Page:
Settlement reached in lawsuit against Gates Chili over service dog
An effort by the parents of a Gates Chili student with disabilities to allow their daughter to use a service dog has been settled eight years after that battle began.
Devyn Pereira needed the dog to help her get through the school day, but the district said her parents would need to provide a full-time dog handler.
Five years ago, the U.S. Justice Department sued on behalf of Devyn, and this week, the settlement was announced.
Devyn’s mother, Heather Burroughs, was pleased with the resolution of the long-pending case.
"I’m more than excited that we finally reached the settlement, having Gates finally agree that they have to change their service dog policy so it’s compliant with ADA," Burroughs said. "This is just such a big victory for all parents with kids with special needs.”
Burroughs said that her daughter is now entering 8th grade in the Hilton School District, and she’s doing very well there.
"She handles her dog and she does it with pride and if we had believed what they told us, she wouldn’t." Burroughs said. "We would have assumed that she always needed someone to do that for her so I’m glad we figured that out for her and for everybody else who’s just not sure what their kids can achieve.”
A statement from Gates Chili said that the resolution of the case confirms the district’s position that there was no discrimination. The district also said the settlement agreement reaffirms that the district is not--and will not be -- responsible for the care or supervision of a service animal.
A statement from the U.S. Justice Department said that under the agreement, the school district revised its service animal policy.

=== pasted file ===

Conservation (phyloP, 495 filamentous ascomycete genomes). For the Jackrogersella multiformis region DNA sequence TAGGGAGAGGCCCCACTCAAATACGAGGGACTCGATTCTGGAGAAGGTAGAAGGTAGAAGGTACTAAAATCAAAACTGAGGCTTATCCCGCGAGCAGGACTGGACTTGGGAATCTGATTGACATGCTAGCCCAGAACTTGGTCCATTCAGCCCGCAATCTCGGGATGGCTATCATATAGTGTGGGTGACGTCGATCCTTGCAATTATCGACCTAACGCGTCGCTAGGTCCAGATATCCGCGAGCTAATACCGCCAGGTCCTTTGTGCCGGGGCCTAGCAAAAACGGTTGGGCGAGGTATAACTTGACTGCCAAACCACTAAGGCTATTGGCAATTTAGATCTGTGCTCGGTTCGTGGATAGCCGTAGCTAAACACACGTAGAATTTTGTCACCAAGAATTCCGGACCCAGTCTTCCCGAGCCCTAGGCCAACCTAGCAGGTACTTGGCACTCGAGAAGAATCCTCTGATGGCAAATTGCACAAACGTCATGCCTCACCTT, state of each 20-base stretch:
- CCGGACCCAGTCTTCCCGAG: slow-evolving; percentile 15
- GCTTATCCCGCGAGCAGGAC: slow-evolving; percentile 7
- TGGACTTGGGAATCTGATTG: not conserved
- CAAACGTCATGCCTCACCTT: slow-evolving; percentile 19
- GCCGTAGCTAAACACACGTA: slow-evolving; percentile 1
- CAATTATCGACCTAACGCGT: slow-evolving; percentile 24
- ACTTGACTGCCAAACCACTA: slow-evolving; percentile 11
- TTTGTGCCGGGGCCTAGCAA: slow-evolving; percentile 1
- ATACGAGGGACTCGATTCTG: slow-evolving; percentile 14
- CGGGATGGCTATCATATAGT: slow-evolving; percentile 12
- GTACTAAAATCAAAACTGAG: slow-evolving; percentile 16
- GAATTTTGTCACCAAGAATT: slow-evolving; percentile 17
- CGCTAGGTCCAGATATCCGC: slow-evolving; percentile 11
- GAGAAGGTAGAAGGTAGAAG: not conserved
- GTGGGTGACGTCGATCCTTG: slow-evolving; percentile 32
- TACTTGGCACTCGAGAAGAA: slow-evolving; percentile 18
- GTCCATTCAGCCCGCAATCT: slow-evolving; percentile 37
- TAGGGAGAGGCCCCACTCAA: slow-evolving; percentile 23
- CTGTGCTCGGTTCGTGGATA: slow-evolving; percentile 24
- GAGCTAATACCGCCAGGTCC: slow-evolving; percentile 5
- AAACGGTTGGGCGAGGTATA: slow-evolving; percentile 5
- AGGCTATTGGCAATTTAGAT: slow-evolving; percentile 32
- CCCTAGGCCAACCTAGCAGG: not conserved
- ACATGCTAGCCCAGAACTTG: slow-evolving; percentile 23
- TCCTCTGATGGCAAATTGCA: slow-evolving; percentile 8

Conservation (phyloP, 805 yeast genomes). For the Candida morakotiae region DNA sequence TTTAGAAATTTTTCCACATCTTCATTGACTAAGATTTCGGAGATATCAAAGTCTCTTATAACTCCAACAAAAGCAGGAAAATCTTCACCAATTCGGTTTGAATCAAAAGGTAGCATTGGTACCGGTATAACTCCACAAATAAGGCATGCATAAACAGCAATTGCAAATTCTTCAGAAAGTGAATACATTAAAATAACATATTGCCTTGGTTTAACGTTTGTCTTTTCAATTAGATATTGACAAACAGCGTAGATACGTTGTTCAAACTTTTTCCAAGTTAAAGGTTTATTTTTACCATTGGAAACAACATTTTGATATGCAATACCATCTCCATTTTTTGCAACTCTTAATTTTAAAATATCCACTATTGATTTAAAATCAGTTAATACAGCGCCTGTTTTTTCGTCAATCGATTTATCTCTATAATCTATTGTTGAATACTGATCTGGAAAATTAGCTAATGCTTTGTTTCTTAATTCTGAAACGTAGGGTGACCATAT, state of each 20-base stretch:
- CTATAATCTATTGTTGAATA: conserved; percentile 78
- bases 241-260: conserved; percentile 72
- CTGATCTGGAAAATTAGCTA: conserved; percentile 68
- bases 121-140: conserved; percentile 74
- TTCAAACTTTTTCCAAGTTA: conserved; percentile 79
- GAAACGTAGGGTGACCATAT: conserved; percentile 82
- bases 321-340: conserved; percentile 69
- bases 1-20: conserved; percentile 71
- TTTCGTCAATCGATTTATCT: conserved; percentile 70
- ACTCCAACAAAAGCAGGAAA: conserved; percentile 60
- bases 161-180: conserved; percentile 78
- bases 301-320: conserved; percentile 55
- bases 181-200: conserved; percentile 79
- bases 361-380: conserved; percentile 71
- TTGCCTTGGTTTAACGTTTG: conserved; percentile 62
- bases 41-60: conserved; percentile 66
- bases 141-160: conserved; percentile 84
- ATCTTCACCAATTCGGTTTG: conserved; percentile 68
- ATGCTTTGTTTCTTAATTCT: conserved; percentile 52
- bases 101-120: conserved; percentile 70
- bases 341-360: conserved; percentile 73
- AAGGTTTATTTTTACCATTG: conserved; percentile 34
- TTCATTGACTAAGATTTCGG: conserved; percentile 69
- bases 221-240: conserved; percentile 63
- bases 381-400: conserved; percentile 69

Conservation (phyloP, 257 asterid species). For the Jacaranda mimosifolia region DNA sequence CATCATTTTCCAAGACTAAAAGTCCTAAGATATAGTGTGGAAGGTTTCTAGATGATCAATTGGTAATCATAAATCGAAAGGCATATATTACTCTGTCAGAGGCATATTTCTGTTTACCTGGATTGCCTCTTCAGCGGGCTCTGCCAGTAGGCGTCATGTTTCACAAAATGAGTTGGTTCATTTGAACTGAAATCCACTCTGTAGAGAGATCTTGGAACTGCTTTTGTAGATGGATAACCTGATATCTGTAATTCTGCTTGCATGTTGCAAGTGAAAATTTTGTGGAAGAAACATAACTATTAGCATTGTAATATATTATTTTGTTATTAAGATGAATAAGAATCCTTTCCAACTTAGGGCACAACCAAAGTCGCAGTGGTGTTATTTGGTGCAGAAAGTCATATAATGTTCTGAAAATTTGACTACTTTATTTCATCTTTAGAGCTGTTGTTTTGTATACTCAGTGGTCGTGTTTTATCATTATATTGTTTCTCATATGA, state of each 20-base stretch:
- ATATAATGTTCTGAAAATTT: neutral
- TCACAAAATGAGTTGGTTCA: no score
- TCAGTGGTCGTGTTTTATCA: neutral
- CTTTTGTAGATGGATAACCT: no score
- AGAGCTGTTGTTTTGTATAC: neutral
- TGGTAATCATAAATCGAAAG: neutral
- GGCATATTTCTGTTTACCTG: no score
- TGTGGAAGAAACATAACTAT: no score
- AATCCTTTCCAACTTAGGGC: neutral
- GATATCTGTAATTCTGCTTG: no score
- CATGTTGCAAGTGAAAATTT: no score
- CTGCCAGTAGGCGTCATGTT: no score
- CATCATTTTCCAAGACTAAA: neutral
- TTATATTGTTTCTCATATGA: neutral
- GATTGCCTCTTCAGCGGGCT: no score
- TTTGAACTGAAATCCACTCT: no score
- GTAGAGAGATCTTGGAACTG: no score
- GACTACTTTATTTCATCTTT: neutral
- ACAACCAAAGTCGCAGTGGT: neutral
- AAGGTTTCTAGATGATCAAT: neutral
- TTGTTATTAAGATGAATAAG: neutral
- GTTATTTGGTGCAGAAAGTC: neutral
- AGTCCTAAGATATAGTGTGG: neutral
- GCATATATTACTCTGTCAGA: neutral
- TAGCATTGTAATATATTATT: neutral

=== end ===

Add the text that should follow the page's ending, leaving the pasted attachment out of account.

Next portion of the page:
Under the settlement agreement, the district will pay Devyn’s mother $42,000 for out-of-pocket expenses and damages for emotional distress.
In 2013, the public interest law firm, Empire Justice, filed a complaint with the Department of Justice on behalf of Devyn Pereira, alleging disability discrimination under the Americans with Disabilities Act, which ultimately led to the filing of the DOJ’s case.
“People with disabilities have the right to choose how they wish to navigate through the world,” said Kristin Small, Empire Justice Center attorney. “Schools have a moral as well as legal imperative to support and uplift students with disabilities in making those choices, instead of focusing on a student’s limitations. In addition, conditions like the one imposed by Gates Chili in this case would be cost prohibitive at best, financially impossible at worst, for many students whose families could not afford to pay for a full-time dog handler.”
This story is part of Move to Include, an initiative that uses the power of public media to inform and transform attitudes and behaviors about inclusion. Move to Include was founded by WXXI and the Golisano Foundation and expanded with a grant by the Corporation for Public Broadcasting, a private corporation funded by the American people.